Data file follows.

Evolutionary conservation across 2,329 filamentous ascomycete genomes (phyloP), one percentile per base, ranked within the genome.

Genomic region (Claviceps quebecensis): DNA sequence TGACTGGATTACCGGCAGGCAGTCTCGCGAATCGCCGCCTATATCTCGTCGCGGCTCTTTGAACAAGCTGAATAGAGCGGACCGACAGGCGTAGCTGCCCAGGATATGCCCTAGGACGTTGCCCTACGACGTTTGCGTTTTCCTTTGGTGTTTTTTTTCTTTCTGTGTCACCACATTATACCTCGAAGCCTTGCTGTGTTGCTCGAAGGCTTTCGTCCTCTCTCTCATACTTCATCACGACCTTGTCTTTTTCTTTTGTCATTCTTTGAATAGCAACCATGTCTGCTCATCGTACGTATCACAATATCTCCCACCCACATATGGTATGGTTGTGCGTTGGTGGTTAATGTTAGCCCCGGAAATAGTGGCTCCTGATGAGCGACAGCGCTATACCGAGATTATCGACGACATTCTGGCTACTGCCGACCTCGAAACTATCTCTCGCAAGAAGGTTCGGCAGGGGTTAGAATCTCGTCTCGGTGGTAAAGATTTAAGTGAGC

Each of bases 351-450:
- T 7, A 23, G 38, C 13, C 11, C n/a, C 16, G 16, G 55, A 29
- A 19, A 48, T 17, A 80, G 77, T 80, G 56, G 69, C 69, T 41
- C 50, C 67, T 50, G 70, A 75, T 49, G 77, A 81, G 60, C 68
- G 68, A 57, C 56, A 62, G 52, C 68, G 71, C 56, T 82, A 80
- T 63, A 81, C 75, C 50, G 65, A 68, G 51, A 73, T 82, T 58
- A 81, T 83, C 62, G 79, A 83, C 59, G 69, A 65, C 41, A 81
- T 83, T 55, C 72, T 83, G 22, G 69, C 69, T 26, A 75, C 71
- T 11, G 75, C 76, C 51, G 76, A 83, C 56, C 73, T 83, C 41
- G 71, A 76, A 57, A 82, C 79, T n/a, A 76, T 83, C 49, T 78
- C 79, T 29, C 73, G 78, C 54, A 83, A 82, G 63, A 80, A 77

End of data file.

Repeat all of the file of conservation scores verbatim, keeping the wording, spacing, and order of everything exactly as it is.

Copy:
Evolutionary conservation across 2,329 filamentous ascomycete genomes (phyloP), one percentile per base, ranked within the genome.

Genomic region (Claviceps quebecensis): DNA sequence TGACTGGATTACCGGCAGGCAGTCTCGCGAATCGCCGCCTATATCTCGTCGCGGCTCTTTGAACAAGCTGAATAGAGCGGACCGACAGGCGTAGCTGCCCAGGATATGCCCTAGGACGTTGCCCTACGACGTTTGCGTTTTCCTTTGGTGTTTTTTTTCTTTCTGTGTCACCACATTATACCTCGAAGCCTTGCTGTGTTGCTCGAAGGCTTTCGTCCTCTCTCTCATACTTCATCACGACCTTGTCTTTTTCTTTTGTCATTCTTTGAATAGCAACCATGTCTGCTCATCGTACGTATCACAATATCTCCCACCCACATATGGTATGGTTGTGCGTTGGTGGTTAATGTTAGCCCCGGAAATAGTGGCTCCTGATGAGCGACAGCGCTATACCGAGATTATCGACGACATTCTGGCTACTGCCGACCTCGAAACTATCTCTCGCAAGAAGGTTCGGCAGGGGTTAGAATCTCGTCTCGGTGGTAAAGATTTAAGTGAGC

Each of bases 351-450:
- T 7, A 23, G 38, C 13, C 11, C n/a, C 16, G 16, G 55, A 29
- A 19, A 48, T 17, A 80, G 77, T 80, G 56, G 69, C 69, T 41
- C 50, C 67, T 50, G 70, A 75, T 49, G 77, A 81, G 60, C 68
- G 68, A 57, C 56, A 62, G 52, C 68, G 71, C 56, T 82, A 80
- T 63, A 81, C 75, C 50, G 65, A 68, G 51, A 73, T 82, T 58
- A 81, T 83, C 62, G 79, A 83, C 59, G 69, A 65, C 41, A 81
- T 83, T 55, C 72, T 83, G 22, G 69, C 69, T 26, A 75, C 71
- T 11, G 75, C 76, C 51, G 76, A 83, C 56, C 73, T 83, C 41
- G 71, A 76, A 57, A 82, C 79, T n/a, A 76, T 83, C 49, T 78
- C 79, T 29, C 73, G 78, C 54, A 83, A 82, G 63, A 80, A 77